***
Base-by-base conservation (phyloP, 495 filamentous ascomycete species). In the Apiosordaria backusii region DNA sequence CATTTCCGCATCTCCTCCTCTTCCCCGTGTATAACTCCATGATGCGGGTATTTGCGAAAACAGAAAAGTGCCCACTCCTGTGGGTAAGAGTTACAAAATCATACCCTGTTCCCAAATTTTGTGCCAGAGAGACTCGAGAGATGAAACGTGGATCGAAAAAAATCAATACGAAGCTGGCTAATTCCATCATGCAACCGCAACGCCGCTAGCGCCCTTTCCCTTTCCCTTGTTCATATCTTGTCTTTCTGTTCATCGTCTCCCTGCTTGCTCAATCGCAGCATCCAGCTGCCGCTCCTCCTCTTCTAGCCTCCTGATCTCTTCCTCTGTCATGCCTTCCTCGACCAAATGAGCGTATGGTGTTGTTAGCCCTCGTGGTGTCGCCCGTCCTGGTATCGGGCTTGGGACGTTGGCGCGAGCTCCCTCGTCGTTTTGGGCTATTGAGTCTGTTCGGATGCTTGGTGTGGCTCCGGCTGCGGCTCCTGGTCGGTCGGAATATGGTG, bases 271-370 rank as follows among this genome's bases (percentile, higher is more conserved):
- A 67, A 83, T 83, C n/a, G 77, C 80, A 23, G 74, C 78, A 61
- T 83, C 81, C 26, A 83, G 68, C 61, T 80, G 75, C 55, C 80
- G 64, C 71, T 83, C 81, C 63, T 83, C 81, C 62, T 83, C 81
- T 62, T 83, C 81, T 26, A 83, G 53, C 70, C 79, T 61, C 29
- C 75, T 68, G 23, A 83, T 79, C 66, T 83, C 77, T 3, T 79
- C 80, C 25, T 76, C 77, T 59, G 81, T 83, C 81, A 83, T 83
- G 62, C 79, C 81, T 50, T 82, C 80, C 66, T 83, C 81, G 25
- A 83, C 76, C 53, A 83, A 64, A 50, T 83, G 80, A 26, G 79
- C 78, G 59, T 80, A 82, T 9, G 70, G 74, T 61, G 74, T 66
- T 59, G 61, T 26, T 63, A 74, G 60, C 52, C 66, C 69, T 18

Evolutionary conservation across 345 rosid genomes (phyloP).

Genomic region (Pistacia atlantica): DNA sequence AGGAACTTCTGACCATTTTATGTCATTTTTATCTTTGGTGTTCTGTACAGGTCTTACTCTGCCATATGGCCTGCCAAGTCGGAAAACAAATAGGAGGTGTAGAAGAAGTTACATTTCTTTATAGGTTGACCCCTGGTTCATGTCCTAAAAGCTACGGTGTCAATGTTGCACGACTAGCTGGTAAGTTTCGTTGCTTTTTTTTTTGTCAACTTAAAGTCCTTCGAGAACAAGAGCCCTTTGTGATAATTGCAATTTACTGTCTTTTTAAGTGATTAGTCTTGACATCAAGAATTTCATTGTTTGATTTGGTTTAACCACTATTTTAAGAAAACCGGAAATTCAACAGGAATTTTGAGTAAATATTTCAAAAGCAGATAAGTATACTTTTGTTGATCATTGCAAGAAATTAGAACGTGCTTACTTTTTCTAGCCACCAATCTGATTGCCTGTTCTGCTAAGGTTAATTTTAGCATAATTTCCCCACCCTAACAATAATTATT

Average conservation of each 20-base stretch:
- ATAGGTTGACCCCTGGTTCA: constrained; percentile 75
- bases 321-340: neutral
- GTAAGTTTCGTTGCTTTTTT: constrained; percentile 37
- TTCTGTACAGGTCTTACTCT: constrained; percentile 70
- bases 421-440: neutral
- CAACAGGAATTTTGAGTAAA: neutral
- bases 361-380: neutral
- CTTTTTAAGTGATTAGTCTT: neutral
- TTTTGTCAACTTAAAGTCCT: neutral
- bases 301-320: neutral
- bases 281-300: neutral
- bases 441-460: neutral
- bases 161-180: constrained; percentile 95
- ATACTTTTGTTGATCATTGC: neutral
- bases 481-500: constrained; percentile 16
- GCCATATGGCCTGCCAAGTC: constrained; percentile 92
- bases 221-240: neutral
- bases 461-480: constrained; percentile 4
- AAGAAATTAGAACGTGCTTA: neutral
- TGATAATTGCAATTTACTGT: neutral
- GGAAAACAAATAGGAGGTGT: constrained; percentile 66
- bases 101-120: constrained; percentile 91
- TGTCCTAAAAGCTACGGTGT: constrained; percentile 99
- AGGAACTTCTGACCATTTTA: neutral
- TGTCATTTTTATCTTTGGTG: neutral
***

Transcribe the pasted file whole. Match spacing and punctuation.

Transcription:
Base-by-base conservation (phyloP, 495 filamentous ascomycete species). In the Apiosordaria backusii region DNA sequence CATTTCCGCATCTCCTCCTCTTCCCCGTGTATAACTCCATGATGCGGGTATTTGCGAAAACAGAAAAGTGCCCACTCCTGTGGGTAAGAGTTACAAAATCATACCCTGTTCCCAAATTTTGTGCCAGAGAGACTCGAGAGATGAAACGTGGATCGAAAAAAATCAATACGAAGCTGGCTAATTCCATCATGCAACCGCAACGCCGCTAGCGCCCTTTCCCTTTCCCTTGTTCATATCTTGTCTTTCTGTTCATCGTCTCCCTGCTTGCTCAATCGCAGCATCCAGCTGCCGCTCCTCCTCTTCTAGCCTCCTGATCTCTTCCTCTGTCATGCCTTCCTCGACCAAATGAGCGTATGGTGTTGTTAGCCCTCGTGGTGTCGCCCGTCCTGGTATCGGGCTTGGGACGTTGGCGCGAGCTCCCTCGTCGTTTTGGGCTATTGAGTCTGTTCGGATGCTTGGTGTGGCTCCGGCTGCGGCTCCTGGTCGGTCGGAATATGGTG, bases 271-370 rank as follows among this genome's bases (percentile, higher is more conserved):
- A 67, A 83, T 83, C n/a, G 77, C 80, A 23, G 74, C 78, A 61
- T 83, C 81, C 26, A 83, G 68, C 61, T 80, G 75, C 55, C 80
- G 64, C 71, T 83, C 81, C 63, T 83, C 81, C 62, T 83, C 81
- T 62, T 83, C 81, T 26, A 83, G 53, C 70, C 79, T 61, C 29
- C 75, T 68, G 23, A 83, T 79, C 66, T 83, C 77, T 3, T 79
- C 80, C 25, T 76, C 77, T 59, G 81, T 83, C 81, A 83, T 83
- G 62, C 79, C 81, T 50, T 82, C 80, C 66, T 83, C 81, G 25
- A 83, C 76, C 53, A 83, A 64, A 50, T 83, G 80, A 26, G 79
- C 78, G 59, T 80, A 82, T 9, G 70, G 74, T 61, G 74, T 66
- T 59, G 61, T 26, T 63, A 74, G 60, C 52, C 66, C 69, T 18

Evolutionary conservation across 345 rosid genomes (phyloP).

Genomic region (Pistacia atlantica): DNA sequence AGGAACTTCTGACCATTTTATGTCATTTTTATCTTTGGTGTTCTGTACAGGTCTTACTCTGCCATATGGCCTGCCAAGTCGGAAAACAAATAGGAGGTGTAGAAGAAGTTACATTTCTTTATAGGTTGACCCCTGGTTCATGTCCTAAAAGCTACGGTGTCAATGTTGCACGACTAGCTGGTAAGTTTCGTTGCTTTTTTTTTTGTCAACTTAAAGTCCTTCGAGAACAAGAGCCCTTTGTGATAATTGCAATTTACTGTCTTTTTAAGTGATTAGTCTTGACATCAAGAATTTCATTGTTTGATTTGGTTTAACCACTATTTTAAGAAAACCGGAAATTCAACAGGAATTTTGAGTAAATATTTCAAAAGCAGATAAGTATACTTTTGTTGATCATTGCAAGAAATTAGAACGTGCTTACTTTTTCTAGCCACCAATCTGATTGCCTGTTCTGCTAAGGTTAATTTTAGCATAATTTCCCCACCCTAACAATAATTATT

Average conservation of each 20-base stretch:
- ATAGGTTGACCCCTGGTTCA: constrained; percentile 75
- bases 321-340: neutral
- GTAAGTTTCGTTGCTTTTTT: constrained; percentile 37
- TTCTGTACAGGTCTTACTCT: constrained; percentile 70
- bases 421-440: neutral
- CAACAGGAATTTTGAGTAAA: neutral
- bases 361-380: neutral
- CTTTTTAAGTGATTAGTCTT: neutral
- TTTTGTCAACTTAAAGTCCT: neutral
- bases 301-320: neutral
- bases 281-300: neutral
- bases 441-460: neutral
- bases 161-180: constrained; percentile 95
- ATACTTTTGTTGATCATTGC: neutral
- bases 481-500: constrained; percentile 16
- GCCATATGGCCTGCCAAGTC: constrained; percentile 92
- bases 221-240: neutral
- bases 461-480: constrained; percentile 4
- AAGAAATTAGAACGTGCTTA: neutral
- TGATAATTGCAATTTACTGT: neutral
- GGAAAACAAATAGGAGGTGT: constrained; percentile 66
- bases 101-120: constrained; percentile 91
- TGTCCTAAAAGCTACGGTGT: constrained; percentile 99
- AGGAACTTCTGACCATTTTA: neutral
- TGTCATTTTTATCTTTGGTG: neutral